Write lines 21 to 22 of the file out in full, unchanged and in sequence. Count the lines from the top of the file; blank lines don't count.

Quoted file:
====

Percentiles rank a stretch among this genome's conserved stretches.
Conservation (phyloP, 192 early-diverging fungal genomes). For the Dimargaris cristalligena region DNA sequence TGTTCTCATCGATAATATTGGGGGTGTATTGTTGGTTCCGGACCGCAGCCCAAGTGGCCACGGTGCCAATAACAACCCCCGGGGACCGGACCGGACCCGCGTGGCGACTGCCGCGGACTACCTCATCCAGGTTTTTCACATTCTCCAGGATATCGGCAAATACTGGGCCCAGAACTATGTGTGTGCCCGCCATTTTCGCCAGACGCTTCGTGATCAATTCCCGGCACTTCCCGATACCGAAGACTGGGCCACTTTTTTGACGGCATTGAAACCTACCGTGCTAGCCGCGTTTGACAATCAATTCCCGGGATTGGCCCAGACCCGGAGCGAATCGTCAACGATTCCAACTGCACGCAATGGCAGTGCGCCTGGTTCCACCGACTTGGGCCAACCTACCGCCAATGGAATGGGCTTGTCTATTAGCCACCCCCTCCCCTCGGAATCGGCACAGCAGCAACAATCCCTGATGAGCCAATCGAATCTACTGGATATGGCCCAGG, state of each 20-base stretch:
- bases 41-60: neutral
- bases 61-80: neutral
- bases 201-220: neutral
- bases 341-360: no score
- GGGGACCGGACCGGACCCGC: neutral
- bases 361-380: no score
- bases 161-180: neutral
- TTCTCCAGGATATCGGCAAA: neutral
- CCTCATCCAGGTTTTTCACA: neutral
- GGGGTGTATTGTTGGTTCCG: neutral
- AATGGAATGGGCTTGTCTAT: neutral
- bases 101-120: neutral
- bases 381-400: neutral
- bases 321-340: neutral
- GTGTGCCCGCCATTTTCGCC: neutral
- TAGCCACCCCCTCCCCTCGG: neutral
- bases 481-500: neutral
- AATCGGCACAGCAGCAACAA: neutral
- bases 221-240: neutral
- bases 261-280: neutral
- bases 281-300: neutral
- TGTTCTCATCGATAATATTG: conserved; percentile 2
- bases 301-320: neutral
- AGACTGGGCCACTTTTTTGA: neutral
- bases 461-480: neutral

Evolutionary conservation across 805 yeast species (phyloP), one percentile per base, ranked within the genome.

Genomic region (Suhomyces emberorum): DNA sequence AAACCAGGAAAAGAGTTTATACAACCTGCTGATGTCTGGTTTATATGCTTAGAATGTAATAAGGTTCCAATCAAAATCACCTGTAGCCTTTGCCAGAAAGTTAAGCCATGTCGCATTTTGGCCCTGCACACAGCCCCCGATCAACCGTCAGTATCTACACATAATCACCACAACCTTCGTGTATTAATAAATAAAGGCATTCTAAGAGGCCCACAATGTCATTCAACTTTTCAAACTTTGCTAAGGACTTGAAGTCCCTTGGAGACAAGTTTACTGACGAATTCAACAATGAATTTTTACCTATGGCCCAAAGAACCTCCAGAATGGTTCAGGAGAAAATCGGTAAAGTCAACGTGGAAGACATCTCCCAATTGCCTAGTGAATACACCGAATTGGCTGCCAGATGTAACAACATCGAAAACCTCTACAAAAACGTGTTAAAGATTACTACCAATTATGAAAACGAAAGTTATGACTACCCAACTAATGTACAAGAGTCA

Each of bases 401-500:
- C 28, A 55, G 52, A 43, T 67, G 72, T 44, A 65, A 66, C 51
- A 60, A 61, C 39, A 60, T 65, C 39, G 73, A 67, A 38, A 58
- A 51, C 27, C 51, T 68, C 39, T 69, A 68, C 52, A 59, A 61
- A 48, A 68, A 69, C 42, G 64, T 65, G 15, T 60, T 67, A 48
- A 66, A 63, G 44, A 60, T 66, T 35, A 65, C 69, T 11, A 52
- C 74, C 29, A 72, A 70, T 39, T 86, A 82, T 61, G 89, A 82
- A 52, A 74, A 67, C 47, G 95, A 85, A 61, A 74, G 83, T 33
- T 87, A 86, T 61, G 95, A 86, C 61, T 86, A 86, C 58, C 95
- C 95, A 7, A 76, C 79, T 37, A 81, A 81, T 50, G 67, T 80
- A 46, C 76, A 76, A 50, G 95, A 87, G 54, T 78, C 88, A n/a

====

- bases 221-240: neutral
- bases 261-280: neutral